Development of initial themes from descriptive codes

Table 3 presents an example of further category development leading to final themes which link to an overarching concept.

Table 3

Development of final themes and overarching concept

How do qualitative researchers ensure data analysis procedures are transparent and robust?

In congruence with quantitative researchers, ensuring qualitative studies are methodologically robust is essential. Qualitative researchers need to be explicit in describing how and why they undertook the research. However, qualitative research is criticised for lacking transparency in relation to the analytical processes employed, which hinders the ability of the reader to critically appraise study findings.7 In the three tables presented the progress from units of data to coding to theme development is illustrated. ‘Not involved in treatment decisions’ appears in each table and informs one of the final themes. Documenting the movement from units of data to final themes allows for transparency of data analysis. Although other researchers may interpret the data differently, appreciating and understanding how the themes were developed is an essential part of demonstrating the robustness of the findings. Qualitative researchers must demonstrate rigour, associated with openness, relevance to practice and congruence of the methodological approch.2 In summary qualitative research is complex in that it produces large amounts of data and analysis is time consuming and complex. High-quality data analysis requires a researcher with expertise, vision and veracity.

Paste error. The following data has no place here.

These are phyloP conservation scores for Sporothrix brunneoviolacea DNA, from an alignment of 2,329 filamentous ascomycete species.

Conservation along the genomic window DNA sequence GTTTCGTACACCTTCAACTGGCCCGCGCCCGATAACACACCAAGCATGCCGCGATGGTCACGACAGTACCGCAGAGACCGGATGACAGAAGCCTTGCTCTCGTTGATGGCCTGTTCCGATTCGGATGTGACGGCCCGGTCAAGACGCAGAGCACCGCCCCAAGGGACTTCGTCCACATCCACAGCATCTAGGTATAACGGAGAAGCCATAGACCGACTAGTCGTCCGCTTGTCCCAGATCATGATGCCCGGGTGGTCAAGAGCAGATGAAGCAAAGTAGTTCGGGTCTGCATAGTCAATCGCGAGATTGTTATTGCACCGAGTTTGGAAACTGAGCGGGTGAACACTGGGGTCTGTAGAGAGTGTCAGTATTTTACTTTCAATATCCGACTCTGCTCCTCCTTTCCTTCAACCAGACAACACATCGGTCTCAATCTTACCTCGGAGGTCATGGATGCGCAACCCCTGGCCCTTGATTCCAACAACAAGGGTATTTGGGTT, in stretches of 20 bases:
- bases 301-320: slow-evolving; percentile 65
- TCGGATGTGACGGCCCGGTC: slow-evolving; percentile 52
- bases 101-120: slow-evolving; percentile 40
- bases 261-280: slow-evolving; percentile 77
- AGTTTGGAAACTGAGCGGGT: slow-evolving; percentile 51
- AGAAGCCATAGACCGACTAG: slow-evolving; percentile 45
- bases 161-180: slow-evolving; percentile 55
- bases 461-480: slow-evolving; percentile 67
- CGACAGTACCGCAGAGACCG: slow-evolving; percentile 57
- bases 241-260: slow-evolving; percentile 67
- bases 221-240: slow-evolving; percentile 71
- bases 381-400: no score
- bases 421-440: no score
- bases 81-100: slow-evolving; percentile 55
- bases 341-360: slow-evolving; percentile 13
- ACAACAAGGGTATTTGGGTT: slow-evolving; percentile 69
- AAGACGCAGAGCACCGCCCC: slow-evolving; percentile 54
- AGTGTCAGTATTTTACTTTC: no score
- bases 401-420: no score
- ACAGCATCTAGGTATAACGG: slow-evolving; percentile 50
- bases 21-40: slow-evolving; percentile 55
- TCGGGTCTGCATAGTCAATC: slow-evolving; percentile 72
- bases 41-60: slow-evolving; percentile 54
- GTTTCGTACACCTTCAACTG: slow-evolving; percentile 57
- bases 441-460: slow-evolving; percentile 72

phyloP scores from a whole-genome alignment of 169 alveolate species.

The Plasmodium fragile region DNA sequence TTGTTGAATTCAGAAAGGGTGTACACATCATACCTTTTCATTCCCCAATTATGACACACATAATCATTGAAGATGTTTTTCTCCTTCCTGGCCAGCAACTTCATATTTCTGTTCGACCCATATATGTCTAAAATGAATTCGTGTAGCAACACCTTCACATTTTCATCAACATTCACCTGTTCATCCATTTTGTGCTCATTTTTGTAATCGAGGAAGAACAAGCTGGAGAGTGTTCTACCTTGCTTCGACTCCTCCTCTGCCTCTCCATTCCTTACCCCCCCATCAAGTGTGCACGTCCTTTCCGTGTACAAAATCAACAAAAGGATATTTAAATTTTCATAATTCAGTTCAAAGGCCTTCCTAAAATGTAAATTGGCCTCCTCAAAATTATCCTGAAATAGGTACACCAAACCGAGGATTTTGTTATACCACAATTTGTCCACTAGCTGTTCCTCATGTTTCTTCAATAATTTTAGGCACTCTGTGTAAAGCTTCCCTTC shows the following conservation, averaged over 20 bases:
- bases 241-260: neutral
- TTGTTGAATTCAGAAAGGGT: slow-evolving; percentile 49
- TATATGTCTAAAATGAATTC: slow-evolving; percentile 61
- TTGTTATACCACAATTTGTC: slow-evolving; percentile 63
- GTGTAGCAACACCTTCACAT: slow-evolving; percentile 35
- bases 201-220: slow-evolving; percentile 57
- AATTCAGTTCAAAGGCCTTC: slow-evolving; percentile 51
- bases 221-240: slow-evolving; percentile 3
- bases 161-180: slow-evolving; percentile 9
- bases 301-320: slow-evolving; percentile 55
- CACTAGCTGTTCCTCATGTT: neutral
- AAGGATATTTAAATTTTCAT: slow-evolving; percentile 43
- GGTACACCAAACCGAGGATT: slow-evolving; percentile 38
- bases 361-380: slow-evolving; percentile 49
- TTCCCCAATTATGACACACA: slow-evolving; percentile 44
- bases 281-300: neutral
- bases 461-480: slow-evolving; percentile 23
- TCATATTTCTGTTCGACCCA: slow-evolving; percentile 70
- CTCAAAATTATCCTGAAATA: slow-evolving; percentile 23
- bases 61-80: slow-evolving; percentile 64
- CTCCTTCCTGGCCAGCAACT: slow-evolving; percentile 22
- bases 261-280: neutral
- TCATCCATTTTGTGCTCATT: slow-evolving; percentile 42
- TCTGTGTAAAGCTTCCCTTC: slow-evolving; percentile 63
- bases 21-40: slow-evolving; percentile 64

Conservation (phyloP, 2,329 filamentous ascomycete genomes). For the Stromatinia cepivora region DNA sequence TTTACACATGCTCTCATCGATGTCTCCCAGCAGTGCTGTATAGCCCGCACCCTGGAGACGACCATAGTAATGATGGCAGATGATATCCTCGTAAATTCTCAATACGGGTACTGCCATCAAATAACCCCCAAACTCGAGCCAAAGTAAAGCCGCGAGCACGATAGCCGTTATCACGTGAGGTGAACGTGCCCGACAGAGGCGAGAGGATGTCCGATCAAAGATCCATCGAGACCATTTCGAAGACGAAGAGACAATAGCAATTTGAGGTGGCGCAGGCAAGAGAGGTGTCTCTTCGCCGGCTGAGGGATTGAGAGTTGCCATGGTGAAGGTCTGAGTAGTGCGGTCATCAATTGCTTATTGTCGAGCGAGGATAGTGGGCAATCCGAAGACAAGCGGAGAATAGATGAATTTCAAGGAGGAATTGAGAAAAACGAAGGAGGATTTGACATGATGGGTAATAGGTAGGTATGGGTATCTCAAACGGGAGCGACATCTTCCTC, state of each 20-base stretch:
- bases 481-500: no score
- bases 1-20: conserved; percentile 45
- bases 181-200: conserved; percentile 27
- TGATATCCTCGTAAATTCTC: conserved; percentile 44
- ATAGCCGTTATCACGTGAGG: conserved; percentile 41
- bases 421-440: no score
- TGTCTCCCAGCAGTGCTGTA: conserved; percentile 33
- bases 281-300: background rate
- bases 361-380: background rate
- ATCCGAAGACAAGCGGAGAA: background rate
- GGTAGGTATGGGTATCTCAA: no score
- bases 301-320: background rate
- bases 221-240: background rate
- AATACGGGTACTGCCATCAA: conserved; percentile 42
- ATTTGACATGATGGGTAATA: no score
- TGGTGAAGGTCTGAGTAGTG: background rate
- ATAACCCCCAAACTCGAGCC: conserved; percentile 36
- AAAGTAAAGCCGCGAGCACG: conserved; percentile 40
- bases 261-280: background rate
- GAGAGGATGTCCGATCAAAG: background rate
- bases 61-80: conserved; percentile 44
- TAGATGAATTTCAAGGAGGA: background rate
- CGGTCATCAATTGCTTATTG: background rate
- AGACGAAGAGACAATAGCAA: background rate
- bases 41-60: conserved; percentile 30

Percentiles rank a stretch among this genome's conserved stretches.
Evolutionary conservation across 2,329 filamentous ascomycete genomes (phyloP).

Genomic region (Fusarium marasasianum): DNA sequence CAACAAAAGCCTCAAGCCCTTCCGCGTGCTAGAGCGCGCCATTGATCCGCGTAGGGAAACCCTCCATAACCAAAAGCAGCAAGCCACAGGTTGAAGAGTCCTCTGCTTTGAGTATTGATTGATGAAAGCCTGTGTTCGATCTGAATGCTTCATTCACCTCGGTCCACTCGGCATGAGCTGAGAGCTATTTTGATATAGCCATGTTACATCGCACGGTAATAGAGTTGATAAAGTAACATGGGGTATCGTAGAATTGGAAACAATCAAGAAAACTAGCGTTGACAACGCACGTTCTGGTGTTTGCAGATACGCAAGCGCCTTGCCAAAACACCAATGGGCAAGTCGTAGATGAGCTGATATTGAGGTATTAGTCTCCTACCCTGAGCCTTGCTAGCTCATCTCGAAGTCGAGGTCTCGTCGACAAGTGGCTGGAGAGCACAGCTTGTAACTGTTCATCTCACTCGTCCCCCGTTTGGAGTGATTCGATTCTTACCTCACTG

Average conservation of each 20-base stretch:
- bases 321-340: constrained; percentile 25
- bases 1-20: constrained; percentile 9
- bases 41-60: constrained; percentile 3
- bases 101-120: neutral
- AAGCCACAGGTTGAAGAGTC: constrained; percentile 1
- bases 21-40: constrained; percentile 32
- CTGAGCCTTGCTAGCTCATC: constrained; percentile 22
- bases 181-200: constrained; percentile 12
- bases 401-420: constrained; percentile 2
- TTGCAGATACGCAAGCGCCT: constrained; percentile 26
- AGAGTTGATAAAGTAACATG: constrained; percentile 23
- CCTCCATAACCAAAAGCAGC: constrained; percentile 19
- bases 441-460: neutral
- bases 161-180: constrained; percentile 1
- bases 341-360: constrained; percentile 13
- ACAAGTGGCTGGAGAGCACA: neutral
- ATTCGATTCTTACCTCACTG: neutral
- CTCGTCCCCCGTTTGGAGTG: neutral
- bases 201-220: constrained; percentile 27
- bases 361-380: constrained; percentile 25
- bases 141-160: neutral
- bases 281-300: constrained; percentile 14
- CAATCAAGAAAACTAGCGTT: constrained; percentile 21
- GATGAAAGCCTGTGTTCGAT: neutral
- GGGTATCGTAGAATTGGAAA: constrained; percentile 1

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  • Competing interests None.